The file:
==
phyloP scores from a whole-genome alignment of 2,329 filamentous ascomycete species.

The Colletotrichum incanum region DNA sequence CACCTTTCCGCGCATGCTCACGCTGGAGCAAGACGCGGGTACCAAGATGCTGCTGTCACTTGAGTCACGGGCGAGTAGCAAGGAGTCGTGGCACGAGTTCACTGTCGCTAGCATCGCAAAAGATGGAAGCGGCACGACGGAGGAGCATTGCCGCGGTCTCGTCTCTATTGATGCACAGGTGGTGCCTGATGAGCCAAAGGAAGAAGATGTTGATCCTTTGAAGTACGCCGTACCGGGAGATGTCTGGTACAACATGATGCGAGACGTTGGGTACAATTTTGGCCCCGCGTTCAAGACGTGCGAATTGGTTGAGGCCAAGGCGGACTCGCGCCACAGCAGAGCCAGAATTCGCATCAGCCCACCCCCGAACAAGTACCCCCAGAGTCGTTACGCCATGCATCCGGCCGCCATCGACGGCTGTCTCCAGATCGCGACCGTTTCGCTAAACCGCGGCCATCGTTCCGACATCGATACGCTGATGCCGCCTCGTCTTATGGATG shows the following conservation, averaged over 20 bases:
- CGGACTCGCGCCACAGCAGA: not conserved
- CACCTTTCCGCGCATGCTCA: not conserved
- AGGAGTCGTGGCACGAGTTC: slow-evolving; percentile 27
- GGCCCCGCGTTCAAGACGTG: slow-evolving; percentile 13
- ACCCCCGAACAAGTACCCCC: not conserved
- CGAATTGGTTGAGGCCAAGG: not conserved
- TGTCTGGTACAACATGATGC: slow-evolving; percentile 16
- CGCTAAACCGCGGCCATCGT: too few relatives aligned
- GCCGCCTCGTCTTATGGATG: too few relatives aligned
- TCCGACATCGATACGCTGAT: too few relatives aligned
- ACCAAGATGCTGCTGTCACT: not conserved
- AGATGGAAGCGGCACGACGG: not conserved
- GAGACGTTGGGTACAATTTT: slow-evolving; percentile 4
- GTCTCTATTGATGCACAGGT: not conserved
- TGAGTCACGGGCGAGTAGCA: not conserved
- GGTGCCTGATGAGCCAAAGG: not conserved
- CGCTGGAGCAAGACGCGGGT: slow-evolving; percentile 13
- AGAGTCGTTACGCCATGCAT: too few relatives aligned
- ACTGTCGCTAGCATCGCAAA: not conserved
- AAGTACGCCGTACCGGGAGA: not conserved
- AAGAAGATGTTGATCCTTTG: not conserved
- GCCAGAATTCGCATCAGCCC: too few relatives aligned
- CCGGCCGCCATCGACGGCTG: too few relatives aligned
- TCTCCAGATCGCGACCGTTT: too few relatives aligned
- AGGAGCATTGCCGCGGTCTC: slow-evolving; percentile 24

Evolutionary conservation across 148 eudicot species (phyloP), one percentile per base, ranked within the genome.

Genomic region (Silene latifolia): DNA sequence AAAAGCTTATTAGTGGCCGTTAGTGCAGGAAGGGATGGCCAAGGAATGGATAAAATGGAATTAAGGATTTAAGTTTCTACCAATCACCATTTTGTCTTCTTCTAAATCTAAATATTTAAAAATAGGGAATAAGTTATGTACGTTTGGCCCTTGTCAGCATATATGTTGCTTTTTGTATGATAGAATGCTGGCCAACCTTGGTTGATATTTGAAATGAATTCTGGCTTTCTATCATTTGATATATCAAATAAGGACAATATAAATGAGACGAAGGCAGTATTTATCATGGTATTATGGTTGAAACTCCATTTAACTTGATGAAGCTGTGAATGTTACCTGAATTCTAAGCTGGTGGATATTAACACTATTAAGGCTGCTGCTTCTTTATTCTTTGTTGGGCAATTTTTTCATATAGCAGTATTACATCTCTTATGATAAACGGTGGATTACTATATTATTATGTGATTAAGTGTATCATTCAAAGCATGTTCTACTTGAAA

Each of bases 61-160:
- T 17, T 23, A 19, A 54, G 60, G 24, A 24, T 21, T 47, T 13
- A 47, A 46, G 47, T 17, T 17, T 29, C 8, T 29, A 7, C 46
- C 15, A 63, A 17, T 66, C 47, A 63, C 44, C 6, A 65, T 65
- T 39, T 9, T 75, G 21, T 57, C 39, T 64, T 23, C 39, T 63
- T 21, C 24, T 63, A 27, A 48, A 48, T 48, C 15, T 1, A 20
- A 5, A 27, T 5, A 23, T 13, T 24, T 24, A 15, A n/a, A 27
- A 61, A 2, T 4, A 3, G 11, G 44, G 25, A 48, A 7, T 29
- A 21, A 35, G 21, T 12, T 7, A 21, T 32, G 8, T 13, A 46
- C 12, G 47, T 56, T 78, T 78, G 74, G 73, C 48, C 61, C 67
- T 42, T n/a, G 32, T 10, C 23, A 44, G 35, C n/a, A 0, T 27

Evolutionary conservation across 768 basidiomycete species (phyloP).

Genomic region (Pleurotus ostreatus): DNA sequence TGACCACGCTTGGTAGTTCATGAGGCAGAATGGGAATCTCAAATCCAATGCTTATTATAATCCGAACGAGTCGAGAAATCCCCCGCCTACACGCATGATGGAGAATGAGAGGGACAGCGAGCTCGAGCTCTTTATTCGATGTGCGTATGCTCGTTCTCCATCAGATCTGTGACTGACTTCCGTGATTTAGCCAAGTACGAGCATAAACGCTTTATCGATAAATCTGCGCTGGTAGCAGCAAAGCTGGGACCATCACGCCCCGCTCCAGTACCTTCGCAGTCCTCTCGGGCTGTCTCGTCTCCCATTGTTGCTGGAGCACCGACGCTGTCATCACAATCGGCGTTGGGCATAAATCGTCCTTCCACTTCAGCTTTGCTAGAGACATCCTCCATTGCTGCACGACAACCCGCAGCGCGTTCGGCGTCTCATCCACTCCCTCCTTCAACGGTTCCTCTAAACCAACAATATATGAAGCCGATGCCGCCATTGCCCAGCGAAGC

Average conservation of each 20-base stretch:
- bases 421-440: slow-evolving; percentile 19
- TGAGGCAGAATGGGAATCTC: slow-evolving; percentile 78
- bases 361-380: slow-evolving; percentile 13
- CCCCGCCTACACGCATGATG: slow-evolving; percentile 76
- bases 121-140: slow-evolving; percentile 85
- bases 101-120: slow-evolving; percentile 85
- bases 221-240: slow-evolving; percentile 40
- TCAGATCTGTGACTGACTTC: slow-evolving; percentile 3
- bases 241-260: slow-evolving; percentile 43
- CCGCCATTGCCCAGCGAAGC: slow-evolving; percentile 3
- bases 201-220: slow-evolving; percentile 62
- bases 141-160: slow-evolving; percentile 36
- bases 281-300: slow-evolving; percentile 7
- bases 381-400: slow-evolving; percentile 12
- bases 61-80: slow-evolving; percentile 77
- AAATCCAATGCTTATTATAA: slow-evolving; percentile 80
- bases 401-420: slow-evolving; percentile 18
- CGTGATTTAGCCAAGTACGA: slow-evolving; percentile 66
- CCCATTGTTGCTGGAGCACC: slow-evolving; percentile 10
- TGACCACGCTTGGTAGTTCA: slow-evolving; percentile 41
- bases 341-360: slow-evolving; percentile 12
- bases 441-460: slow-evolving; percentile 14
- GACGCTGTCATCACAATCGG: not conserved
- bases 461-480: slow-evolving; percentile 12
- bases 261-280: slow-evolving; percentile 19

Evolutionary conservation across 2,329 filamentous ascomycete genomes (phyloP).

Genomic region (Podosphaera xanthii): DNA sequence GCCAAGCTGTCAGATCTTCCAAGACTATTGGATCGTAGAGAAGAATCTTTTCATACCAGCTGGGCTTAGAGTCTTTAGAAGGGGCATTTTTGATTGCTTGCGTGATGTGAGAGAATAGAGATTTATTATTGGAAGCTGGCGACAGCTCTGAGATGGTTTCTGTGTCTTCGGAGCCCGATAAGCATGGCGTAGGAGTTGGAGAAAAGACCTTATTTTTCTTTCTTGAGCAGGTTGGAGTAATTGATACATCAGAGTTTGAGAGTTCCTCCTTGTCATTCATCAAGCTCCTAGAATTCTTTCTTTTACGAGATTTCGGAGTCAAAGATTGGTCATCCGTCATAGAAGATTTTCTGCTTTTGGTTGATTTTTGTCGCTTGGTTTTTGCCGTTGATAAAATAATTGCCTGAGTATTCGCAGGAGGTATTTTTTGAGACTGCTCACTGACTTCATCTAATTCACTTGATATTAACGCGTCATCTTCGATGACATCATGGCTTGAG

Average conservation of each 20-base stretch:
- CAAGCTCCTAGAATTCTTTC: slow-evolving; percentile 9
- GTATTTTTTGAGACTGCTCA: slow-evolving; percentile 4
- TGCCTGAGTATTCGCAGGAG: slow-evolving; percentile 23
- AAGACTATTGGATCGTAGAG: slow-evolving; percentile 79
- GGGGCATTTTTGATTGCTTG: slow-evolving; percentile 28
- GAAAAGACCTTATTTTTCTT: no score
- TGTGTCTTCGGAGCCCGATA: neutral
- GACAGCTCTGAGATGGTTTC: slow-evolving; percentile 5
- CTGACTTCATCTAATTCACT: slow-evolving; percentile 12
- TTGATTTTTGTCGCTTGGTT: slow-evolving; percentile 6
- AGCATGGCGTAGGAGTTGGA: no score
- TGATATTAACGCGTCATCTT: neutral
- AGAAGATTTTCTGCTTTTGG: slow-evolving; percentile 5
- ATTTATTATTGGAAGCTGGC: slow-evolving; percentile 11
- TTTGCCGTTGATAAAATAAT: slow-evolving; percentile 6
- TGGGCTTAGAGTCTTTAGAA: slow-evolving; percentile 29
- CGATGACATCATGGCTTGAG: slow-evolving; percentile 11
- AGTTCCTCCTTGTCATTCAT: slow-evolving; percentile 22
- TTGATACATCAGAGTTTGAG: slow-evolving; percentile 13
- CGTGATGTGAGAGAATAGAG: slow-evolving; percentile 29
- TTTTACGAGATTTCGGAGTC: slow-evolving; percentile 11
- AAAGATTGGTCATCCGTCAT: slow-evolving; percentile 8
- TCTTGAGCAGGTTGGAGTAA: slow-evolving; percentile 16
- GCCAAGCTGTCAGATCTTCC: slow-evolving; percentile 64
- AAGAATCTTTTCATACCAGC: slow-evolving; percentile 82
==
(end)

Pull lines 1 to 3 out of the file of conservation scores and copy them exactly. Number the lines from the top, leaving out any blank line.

phyloP scores from a whole-genome alignment of 2,329 filamentous ascomycete species.

The Colletotrichum incanum region DNA sequence CACCTTTCCGCGCATGCTCACGCTGGAGCAAGACGCGGGTACCAAGATGCTGCTGTCACTTGAGTCACGGGCGAGTAGCAAGGAGTCGTGGCACGAGTTCACTGTCGCTAGCATCGCAAAAGATGGAAGCGGCACGACGGAGGAGCATTGCCGCGGTCTCGTCTCTATTGATGCACAGGTGGTGCCTGATGAGCCAAAGGAAGAAGATGTTGATCCTTTGAAGTACGCCGTACCGGGAGATGTCTGGTACAACATGATGCGAGACGTTGGGTACAATTTTGGCCCCGCGTTCAAGACGTGCGAATTGGTTGAGGCCAAGGCGGACTCGCGCCACAGCAGAGCCAGAATTCGCATCAGCCCACCCCCGAACAAGTACCCCCAGAGTCGTTACGCCATGCATCCGGCCGCCATCGACGGCTGTCTCCAGATCGCGACCGTTTCGCTAAACCGCGGCCATCGTTCCGACATCGATACGCTGATGCCGCCTCGTCTTATGGATG shows the following conservation, averaged over 20 bases:
- CGGACTCGCGCCACAGCAGA: not conserved